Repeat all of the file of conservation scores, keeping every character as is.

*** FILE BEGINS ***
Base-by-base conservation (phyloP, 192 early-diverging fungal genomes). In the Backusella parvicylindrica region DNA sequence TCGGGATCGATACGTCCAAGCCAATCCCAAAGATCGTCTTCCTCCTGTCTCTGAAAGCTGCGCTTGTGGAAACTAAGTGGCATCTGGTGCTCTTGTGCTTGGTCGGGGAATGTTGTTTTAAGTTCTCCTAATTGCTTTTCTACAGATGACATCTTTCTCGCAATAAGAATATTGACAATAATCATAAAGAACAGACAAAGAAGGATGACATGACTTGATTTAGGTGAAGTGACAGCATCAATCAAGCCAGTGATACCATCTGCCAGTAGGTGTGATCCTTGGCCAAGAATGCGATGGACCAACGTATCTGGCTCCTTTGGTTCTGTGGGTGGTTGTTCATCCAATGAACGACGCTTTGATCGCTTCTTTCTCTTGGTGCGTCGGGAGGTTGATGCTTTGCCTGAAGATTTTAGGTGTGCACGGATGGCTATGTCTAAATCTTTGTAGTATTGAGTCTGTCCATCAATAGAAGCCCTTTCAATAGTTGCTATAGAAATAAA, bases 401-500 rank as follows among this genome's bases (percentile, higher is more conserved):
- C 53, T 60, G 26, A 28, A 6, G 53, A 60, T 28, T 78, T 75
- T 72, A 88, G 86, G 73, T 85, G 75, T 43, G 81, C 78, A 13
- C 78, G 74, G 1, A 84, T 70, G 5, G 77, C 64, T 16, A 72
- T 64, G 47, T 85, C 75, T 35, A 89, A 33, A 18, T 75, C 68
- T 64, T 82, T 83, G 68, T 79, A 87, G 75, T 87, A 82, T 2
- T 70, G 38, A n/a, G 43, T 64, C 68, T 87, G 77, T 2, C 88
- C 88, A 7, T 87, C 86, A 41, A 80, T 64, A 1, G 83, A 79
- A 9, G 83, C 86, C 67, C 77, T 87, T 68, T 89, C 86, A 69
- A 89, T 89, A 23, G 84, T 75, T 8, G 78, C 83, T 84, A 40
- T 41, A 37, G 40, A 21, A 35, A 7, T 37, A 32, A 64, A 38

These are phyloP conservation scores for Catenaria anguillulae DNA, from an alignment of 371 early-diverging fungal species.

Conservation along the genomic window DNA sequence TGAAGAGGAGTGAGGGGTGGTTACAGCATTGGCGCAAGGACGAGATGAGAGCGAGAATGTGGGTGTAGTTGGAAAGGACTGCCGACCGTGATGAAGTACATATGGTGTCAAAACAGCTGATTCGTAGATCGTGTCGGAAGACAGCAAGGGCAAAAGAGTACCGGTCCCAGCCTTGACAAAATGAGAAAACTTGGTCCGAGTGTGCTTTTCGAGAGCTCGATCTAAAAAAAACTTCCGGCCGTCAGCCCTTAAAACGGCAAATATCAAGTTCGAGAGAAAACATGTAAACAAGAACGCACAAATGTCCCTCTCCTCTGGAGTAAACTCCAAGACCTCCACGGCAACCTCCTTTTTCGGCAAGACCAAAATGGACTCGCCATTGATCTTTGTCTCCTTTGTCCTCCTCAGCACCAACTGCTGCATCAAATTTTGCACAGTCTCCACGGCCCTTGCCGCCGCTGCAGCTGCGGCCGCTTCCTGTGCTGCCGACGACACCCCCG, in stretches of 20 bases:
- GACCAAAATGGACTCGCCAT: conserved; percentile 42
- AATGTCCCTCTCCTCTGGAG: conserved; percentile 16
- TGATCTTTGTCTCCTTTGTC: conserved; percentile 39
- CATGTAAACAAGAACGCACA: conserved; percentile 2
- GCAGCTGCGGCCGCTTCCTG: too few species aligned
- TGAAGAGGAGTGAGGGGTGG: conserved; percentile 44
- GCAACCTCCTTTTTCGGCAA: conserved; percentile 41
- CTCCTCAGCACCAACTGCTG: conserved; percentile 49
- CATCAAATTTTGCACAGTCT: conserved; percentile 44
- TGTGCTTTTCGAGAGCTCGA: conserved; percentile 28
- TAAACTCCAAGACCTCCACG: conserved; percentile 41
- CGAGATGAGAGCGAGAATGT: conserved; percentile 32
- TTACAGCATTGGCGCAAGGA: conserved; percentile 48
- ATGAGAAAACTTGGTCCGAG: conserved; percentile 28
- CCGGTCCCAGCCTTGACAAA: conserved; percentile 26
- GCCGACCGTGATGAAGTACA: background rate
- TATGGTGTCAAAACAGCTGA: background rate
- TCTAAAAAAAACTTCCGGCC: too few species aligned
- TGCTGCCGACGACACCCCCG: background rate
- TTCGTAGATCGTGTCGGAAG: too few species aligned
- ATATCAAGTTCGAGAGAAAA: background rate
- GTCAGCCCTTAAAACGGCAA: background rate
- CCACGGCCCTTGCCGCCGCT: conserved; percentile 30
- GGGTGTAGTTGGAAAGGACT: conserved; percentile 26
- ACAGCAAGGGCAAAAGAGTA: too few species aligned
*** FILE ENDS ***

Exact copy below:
Base-by-base conservation (phyloP, 192 early-diverging fungal genomes). In the Backusella parvicylindrica region DNA sequence TCGGGATCGATACGTCCAAGCCAATCCCAAAGATCGTCTTCCTCCTGTCTCTGAAAGCTGCGCTTGTGGAAACTAAGTGGCATCTGGTGCTCTTGTGCTTGGTCGGGGAATGTTGTTTTAAGTTCTCCTAATTGCTTTTCTACAGATGACATCTTTCTCGCAATAAGAATATTGACAATAATCATAAAGAACAGACAAAGAAGGATGACATGACTTGATTTAGGTGAAGTGACAGCATCAATCAAGCCAGTGATACCATCTGCCAGTAGGTGTGATCCTTGGCCAAGAATGCGATGGACCAACGTATCTGGCTCCTTTGGTTCTGTGGGTGGTTGTTCATCCAATGAACGACGCTTTGATCGCTTCTTTCTCTTGGTGCGTCGGGAGGTTGATGCTTTGCCTGAAGATTTTAGGTGTGCACGGATGGCTATGTCTAAATCTTTGTAGTATTGAGTCTGTCCATCAATAGAAGCCCTTTCAATAGTTGCTATAGAAATAAA, bases 401-500 rank as follows among this genome's bases (percentile, higher is more conserved):
- C 53, T 60, G 26, A 28, A 6, G 53, A 60, T 28, T 78, T 75
- T 72, A 88, G 86, G 73, T 85, G 75, T 43, G 81, C 78, A 13
- C 78, G 74, G 1, A 84, T 70, G 5, G 77, C 64, T 16, A 72
- T 64, G 47, T 85, C 75, T 35, A 89, A 33, A 18, T 75, C 68
- T 64, T 82, T 83, G 68, T 79, A 87, G 75, T 87, A 82, T 2
- T 70, G 38, A n/a, G 43, T 64, C 68, T 87, G 77, T 2, C 88
- C 88, A 7, T 87, C 86, A 41, A 80, T 64, A 1, G 83, A 79
- A 9, G 83, C 86, C 67, C 77, T 87, T 68, T 89, C 86, A 69
- A 89, T 89, A 23, G 84, T 75, T 8, G 78, C 83, T 84, A 40
- T 41, A 37, G 40, A 21, A 35, A 7, T 37, A 32, A 64, A 38

These are phyloP conservation scores for Catenaria anguillulae DNA, from an alignment of 371 early-diverging fungal species.

Conservation along the genomic window DNA sequence TGAAGAGGAGTGAGGGGTGGTTACAGCATTGGCGCAAGGACGAGATGAGAGCGAGAATGTGGGTGTAGTTGGAAAGGACTGCCGACCGTGATGAAGTACATATGGTGTCAAAACAGCTGATTCGTAGATCGTGTCGGAAGACAGCAAGGGCAAAAGAGTACCGGTCCCAGCCTTGACAAAATGAGAAAACTTGGTCCGAGTGTGCTTTTCGAGAGCTCGATCTAAAAAAAACTTCCGGCCGTCAGCCCTTAAAACGGCAAATATCAAGTTCGAGAGAAAACATGTAAACAAGAACGCACAAATGTCCCTCTCCTCTGGAGTAAACTCCAAGACCTCCACGGCAACCTCCTTTTTCGGCAAGACCAAAATGGACTCGCCATTGATCTTTGTCTCCTTTGTCCTCCTCAGCACCAACTGCTGCATCAAATTTTGCACAGTCTCCACGGCCCTTGCCGCCGCTGCAGCTGCGGCCGCTTCCTGTGCTGCCGACGACACCCCCG, in stretches of 20 bases:
- GACCAAAATGGACTCGCCAT: conserved; percentile 42
- AATGTCCCTCTCCTCTGGAG: conserved; percentile 16
- TGATCTTTGTCTCCTTTGTC: conserved; percentile 39
- CATGTAAACAAGAACGCACA: conserved; percentile 2
- GCAGCTGCGGCCGCTTCCTG: too few species aligned
- TGAAGAGGAGTGAGGGGTGG: conserved; percentile 44
- GCAACCTCCTTTTTCGGCAA: conserved; percentile 41
- CTCCTCAGCACCAACTGCTG: conserved; percentile 49
- CATCAAATTTTGCACAGTCT: conserved; percentile 44
- TGTGCTTTTCGAGAGCTCGA: conserved; percentile 28
- TAAACTCCAAGACCTCCACG: conserved; percentile 41
- CGAGATGAGAGCGAGAATGT: conserved; percentile 32
- TTACAGCATTGGCGCAAGGA: conserved; percentile 48
- ATGAGAAAACTTGGTCCGAG: conserved; percentile 28
- CCGGTCCCAGCCTTGACAAA: conserved; percentile 26
- GCCGACCGTGATGAAGTACA: background rate
- TATGGTGTCAAAACAGCTGA: background rate
- TCTAAAAAAAACTTCCGGCC: too few species aligned
- TGCTGCCGACGACACCCCCG: background rate
- TTCGTAGATCGTGTCGGAAG: too few species aligned
- ATATCAAGTTCGAGAGAAAA: background rate
- GTCAGCCCTTAAAACGGCAA: background rate
- CCACGGCCCTTGCCGCCGCT: conserved; percentile 30
- GGGTGTAGTTGGAAAGGACT: conserved; percentile 26
- ACAGCAAGGGCAAAAGAGTA: too few species aligned